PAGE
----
Many people are justifiably concerned about the wage disparity in this country. Although it is higher in some states, the federal minimum wage is $7.25. Contrast this with the multi-million-dollar salaries of some executive CEOs, combined with the ridiculously high severance packages they allow themselves, and you can well understand why many workers consider the system egregiously unfair.
As bad as this problem may be, I am actually more concerned about the growing Intelligence Gap in this country – the difference between the smartest and dumbest people in this country. For years I have maintained a personal “Guinness Book of World Records” in my head, albeit with only one category. Namely, The Dumbest Thing I’ve Ever Heard. The first entry into that inauspicious category was a magazine report announcing that the Army had authorized the issuance of maternity camouflage. I’m not referring to the new “fashion chic” where women wear miniskirts of olive drab. I’m talking about a working uniform for a female who is obviously in a “family way”. The article contained a photo of a woman who appeared to be ten months pregnant, and carrying an M-16. My immediate reaction was, “Who in their right mind is going to send a woman into battle when she’s clearly hours away from giving birth?!”. That’s when I realized I had answered my own question. Nobody in their right mind would do such a thing. I became catatonic when I extrapolated that maternity camouflage had to have been approved by numerous people sitting around a mahogany table for several weeks and voting that this was a brilliant idea. As my youngest brother used to say nearly every day, “You can’t fix stupid”.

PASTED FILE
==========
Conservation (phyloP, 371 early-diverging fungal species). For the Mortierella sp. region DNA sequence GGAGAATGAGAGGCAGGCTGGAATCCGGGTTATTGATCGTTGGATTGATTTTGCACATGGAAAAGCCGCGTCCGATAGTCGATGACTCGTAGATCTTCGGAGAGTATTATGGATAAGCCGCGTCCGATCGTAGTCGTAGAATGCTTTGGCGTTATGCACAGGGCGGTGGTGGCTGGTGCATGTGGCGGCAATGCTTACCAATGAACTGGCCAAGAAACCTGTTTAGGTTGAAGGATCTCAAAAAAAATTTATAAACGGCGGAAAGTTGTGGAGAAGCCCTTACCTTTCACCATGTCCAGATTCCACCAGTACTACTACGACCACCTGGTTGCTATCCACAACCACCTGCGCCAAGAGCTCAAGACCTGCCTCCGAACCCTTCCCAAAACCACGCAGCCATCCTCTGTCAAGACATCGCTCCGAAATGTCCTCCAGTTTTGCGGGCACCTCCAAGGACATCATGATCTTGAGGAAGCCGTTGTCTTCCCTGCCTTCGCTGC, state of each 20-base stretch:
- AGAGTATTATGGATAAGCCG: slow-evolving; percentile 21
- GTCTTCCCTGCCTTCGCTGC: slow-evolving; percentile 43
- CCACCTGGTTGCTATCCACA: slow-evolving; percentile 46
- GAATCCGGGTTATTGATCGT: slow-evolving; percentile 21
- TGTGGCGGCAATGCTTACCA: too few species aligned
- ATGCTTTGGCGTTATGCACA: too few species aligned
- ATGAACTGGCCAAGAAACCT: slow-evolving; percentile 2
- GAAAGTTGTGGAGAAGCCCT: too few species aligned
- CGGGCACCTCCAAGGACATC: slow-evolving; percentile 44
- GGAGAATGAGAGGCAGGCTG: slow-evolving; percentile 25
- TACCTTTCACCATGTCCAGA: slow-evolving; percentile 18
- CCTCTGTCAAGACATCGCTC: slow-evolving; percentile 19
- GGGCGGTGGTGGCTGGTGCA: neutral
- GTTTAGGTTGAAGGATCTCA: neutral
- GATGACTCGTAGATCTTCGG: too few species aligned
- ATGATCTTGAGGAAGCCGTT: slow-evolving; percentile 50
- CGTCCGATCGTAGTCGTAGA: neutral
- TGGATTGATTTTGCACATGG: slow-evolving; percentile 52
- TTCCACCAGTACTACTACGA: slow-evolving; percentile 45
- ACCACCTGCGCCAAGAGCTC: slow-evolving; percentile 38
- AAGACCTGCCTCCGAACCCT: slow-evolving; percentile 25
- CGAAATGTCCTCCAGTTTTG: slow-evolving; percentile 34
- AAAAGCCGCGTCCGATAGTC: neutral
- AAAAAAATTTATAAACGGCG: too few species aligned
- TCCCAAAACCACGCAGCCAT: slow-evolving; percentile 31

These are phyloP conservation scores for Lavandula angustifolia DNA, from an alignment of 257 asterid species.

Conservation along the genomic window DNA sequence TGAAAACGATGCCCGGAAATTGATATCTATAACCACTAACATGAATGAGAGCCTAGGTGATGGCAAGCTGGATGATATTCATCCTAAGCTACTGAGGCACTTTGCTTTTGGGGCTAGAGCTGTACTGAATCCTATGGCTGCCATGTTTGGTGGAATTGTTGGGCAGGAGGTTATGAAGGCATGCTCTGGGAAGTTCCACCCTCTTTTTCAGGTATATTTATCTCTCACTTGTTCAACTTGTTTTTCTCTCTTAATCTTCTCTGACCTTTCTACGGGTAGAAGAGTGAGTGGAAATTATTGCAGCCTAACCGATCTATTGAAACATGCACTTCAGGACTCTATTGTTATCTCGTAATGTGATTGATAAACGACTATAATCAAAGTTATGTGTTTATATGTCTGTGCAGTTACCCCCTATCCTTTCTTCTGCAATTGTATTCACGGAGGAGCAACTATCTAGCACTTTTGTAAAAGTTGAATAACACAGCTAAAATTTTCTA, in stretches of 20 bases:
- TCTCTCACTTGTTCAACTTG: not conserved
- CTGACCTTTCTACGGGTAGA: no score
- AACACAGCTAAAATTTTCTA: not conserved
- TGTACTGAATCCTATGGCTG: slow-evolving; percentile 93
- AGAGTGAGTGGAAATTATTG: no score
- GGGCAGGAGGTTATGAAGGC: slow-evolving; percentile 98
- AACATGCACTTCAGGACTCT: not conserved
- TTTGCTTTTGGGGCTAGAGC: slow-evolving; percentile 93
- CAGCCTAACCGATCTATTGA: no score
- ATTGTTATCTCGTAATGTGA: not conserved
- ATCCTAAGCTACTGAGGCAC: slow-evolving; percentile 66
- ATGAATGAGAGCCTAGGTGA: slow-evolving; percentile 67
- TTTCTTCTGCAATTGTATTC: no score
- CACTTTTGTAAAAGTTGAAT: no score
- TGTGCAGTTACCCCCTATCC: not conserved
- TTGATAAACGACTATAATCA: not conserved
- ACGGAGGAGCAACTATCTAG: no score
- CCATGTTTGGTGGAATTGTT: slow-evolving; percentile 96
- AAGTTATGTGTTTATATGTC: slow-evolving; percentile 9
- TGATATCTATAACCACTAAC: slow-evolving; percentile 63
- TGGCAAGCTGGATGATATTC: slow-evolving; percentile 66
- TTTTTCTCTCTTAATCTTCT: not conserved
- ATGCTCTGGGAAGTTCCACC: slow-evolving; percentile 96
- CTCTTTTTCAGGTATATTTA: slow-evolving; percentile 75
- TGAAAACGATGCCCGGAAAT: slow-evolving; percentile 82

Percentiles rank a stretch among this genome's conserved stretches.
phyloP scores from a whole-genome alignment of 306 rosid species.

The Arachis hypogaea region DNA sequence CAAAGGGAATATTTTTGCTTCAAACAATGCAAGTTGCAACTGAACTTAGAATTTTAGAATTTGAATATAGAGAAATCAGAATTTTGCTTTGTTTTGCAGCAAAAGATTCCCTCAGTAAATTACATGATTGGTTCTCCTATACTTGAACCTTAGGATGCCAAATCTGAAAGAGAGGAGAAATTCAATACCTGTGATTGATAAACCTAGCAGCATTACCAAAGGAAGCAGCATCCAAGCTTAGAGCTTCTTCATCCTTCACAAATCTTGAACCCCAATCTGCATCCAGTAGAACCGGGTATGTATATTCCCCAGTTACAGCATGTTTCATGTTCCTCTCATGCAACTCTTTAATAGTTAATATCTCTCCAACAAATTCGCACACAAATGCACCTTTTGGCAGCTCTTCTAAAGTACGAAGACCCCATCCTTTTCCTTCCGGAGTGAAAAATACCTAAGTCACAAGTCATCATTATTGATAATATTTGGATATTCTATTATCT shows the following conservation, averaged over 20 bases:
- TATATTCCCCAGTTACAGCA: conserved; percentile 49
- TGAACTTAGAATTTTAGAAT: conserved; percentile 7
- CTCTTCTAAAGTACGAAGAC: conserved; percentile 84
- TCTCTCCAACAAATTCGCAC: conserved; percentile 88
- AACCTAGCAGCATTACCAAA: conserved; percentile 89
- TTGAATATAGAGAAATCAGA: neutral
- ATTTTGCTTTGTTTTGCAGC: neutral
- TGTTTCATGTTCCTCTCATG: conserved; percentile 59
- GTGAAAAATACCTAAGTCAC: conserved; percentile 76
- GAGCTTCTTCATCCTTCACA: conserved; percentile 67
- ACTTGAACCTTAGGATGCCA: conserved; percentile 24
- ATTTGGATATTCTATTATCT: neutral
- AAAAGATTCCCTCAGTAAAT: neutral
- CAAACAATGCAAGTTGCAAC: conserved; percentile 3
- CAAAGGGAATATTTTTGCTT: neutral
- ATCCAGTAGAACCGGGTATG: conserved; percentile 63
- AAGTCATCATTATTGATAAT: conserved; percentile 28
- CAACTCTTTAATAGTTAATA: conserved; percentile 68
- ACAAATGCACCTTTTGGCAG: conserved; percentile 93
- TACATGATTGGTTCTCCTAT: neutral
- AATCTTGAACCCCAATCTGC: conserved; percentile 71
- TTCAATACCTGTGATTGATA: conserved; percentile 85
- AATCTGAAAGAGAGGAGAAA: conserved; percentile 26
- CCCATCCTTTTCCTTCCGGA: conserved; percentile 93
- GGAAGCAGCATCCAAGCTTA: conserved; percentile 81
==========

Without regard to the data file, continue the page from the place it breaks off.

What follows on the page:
(This is a less dramatic article describing maternity wear in the Air Force.)
I regret to report that maternity camouflage was eventually replaced by even dumber people or ideas. I used to ask myself, “How dumb can people be?”, but I stopped asking because I feel that people are adopting it as a personal challenge. A year ago a former friend sent me an eMail attempting to convince me that the world is flat. Naturally, I thought he was kidding. He wasn’t. Last weekend when I mentioned him to a woman who had called me, she responded “That’s ridiculous.” Yes. However, she immediately alleged that the world is not flat, it is hollow, and that reptilian aliens are living inside our planet. Her “proof” was that we have never taken a photograph of the north pole where the entrance to their secret cave is located. I had never considered the possibility that the flat-earth-guy could be considered smarter than someone else. (For the record, there is no land mass at the north pole. This fact allowed the submarine USSN Skate to surface through the ice in 1959.)